Acatenango volcano (13045 ft / 3976m) is the third highest peak in Guatemala. Sometimes known as La Horqueta, it is one of three volcanoes overlooking Antigua, Guatemala, and is joined to its nearest neighbour – Volcan Fuego (Fire Volcano) by a short saddle. Fuego volcano is known for its frequent volcanic activity (both minor ash clouds and major eruptions) which can be clearly seen from the surrounding area, with a recent eruption in early 2015 which showered surrounding towns in layers of ash.
Location: Antigua, Guatemala
Distance: 11.8 km
People seen: None
The Acatenango hike itself is not particularly long or strenuous – rather, it is the altitude which causes the greatest problems. Most people are likely to feel this, being extra tired and finding the hiking harder – and altitude sickness is also a real possibility. Unfortunately, like the other volcanoes around Antigua, Acatenango volcano has been known for serious robberies in the past and it is recommended to go with a tour group and security.
To climb Acatenango volcano we started at 6am from just outside Antigua, and quickly drove around the volcano to start the ascent from the far (Northern) side at a hamlet called Aldea de Soledad. Here there are small tiendas (shops) selling the typical supplies of a small Guatemalan village, but you would be wise to bring all ‘hiking’ food with you from Antigua.
Starting the hike, we climbed quickly through maize plantations. In the cool, clear morning air we could see as far as the volcanoes around Lago Attilan, about 30 miles away.
After a long, steep hike through farm land and then into pine forest and up switchbacks, the path split at a run down campsite where we took a short break. It is possible to break the Acatenango hike into a 2 days / 1 night trip and camp either here or further up at the saddle between the volcano’s two peaks. However, camping so high after so little acclimatization is not a good idea, and we figured that bringing the necessary equipment for a night at this altitude would be more of a hindrance.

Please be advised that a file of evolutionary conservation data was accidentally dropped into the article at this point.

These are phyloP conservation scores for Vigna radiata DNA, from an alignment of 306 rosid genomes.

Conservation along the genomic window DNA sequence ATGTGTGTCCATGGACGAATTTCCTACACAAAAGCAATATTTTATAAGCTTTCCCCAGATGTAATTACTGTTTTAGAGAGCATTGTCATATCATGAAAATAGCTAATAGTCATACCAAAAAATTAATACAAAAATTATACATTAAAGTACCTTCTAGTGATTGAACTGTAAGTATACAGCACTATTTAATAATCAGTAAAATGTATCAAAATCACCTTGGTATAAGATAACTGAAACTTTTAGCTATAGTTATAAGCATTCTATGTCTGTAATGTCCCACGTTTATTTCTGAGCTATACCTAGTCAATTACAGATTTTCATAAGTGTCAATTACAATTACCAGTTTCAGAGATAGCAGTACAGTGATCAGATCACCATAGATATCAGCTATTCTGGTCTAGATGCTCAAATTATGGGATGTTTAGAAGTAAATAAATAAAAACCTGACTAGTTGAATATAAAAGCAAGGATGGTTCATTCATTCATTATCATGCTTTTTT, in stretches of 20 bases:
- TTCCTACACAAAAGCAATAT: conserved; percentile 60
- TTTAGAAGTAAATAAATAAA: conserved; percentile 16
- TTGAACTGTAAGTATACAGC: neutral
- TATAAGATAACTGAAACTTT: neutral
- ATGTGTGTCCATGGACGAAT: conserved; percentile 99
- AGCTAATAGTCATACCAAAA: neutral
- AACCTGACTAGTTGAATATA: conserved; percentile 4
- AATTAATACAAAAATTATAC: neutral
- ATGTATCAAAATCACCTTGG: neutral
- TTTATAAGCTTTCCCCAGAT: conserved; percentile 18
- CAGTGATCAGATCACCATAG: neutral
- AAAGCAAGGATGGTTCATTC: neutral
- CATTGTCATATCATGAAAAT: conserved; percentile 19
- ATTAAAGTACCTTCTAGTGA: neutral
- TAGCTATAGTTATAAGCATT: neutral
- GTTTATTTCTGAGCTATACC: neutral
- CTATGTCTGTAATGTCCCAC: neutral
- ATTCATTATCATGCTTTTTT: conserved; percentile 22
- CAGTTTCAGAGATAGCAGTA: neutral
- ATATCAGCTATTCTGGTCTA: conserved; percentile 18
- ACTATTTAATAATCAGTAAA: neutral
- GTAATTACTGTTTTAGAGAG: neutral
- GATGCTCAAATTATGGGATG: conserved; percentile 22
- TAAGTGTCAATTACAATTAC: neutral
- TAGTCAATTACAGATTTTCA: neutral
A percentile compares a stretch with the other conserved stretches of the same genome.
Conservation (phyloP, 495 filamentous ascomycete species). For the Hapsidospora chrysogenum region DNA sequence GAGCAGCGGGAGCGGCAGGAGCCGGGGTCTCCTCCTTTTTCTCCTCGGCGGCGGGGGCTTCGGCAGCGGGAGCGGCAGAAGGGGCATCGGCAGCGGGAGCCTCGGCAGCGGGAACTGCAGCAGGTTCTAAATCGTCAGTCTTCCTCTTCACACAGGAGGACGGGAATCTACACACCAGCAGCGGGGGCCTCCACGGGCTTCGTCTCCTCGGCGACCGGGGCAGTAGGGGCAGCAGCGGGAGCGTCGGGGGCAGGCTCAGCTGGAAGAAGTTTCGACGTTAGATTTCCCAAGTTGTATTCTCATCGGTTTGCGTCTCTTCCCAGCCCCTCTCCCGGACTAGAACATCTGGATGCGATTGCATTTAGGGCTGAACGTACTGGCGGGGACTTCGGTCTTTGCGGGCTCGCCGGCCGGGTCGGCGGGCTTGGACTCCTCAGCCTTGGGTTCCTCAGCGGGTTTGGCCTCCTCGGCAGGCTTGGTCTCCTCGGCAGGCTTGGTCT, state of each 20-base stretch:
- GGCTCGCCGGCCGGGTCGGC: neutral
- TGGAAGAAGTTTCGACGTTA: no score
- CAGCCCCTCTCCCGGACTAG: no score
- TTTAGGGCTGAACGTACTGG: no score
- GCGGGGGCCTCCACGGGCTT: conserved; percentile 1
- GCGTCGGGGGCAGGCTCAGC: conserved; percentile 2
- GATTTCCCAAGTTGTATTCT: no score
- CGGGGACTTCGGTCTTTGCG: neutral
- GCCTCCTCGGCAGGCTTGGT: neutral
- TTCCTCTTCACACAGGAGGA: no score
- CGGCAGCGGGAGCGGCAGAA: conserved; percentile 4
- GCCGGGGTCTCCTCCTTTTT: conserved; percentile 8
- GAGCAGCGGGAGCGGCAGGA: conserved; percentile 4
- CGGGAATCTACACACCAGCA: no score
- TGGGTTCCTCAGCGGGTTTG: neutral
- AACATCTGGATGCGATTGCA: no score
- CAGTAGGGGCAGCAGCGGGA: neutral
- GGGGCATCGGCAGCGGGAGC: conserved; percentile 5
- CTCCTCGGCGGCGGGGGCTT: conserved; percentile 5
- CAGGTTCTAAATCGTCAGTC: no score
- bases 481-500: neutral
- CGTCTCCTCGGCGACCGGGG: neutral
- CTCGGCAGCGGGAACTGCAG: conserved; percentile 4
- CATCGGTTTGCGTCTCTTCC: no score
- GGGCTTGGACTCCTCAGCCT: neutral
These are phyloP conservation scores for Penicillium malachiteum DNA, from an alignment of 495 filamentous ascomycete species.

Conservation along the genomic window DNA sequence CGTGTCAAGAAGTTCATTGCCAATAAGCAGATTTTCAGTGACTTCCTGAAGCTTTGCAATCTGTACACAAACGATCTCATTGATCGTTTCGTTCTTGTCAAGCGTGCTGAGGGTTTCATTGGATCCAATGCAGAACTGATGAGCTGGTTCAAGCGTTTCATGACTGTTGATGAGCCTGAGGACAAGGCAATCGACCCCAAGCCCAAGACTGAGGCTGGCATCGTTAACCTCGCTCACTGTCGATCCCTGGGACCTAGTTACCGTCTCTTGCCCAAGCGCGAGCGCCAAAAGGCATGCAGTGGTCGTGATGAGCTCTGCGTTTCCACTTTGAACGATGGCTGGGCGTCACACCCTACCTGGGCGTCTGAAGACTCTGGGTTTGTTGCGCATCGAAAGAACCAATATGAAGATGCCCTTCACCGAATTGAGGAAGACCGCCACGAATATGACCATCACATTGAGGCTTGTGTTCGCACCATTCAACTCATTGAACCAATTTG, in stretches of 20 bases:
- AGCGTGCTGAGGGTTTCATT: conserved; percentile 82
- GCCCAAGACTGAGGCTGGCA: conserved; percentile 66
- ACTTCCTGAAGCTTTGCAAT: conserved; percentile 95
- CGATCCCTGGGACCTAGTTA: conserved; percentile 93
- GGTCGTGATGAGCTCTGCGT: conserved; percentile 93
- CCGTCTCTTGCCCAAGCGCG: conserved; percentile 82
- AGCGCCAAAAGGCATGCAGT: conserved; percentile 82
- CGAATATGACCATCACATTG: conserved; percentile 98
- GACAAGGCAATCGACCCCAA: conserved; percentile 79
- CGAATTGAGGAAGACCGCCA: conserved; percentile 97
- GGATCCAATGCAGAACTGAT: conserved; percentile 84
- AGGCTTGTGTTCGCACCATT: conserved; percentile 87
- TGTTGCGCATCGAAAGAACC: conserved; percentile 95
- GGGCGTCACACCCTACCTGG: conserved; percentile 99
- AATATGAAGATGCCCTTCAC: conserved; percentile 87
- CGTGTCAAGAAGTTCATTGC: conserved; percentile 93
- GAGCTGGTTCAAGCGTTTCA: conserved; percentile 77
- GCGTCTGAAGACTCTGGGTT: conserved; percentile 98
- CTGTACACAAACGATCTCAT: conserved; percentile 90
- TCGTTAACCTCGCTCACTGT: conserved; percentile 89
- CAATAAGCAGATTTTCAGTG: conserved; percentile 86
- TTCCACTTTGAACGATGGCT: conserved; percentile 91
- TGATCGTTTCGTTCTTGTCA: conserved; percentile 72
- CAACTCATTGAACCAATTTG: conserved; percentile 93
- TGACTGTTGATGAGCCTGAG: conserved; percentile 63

From the campsite there is a direct path which proceeds straight up Acatenango’s secondary peak, Yepocapa, also known as Las Tres Hermanas or the Three Sisters (3880m), and down the other side. Alternatively, there is an easier, flatter route with contours around Yepocapa and then joins with the first path in the saddle between the two peaks. Feeling the effects of altitude somewhat, we chose the latter.
Rounding Yepocapa, we were treated to magnificent views over Volcan Agua (Water volcano) across the valley, and down to the towns below – Antigua and Antigua Viejo. As the forest quickly changed to grassland and then dust, we climbed the short section to the saddle, ready to tackle the final summit climb.
Not a crater in the traditional sense, Acantenago’s large summit plateau is a peaceful, barren place. It reminded me of Armstrong’s words on the lunar surface – “It has a stark beauty all of its own”. On the north side of the ‘crater’ is the highest point, complete with a strange metal summit marker. From the plateau there are spectacular views for miles and, of course, a close up view of Volcan Fuego. The altitude (13045 ft / 3976m) really became visible for the first time – above the clouds, with unhindered views and cold air despite a fierce sun.
At that moment, just as we stepped foot on the summit, Volcan Fuego sent us a small reminder that Acatenango isn’t the only volcano in the area….at this distance Fuego’s ash cloud was already well into the air by the time the sound reached us. Fuego – only a few kilometres away – continued to belch ash at regular intervals the whole time we were on the summit (two weeks later it would erupt significantly, causing havoc in Antigua).
It is possible – sometimes – to descend Acatenango and climb Fuego (the path is clearly visible in the photo below). However, the hike takes several more hours and can be very dangerous. Even at this distance we could see huge boulders running down Fuego’s slopes every time it emitted an ash cloud.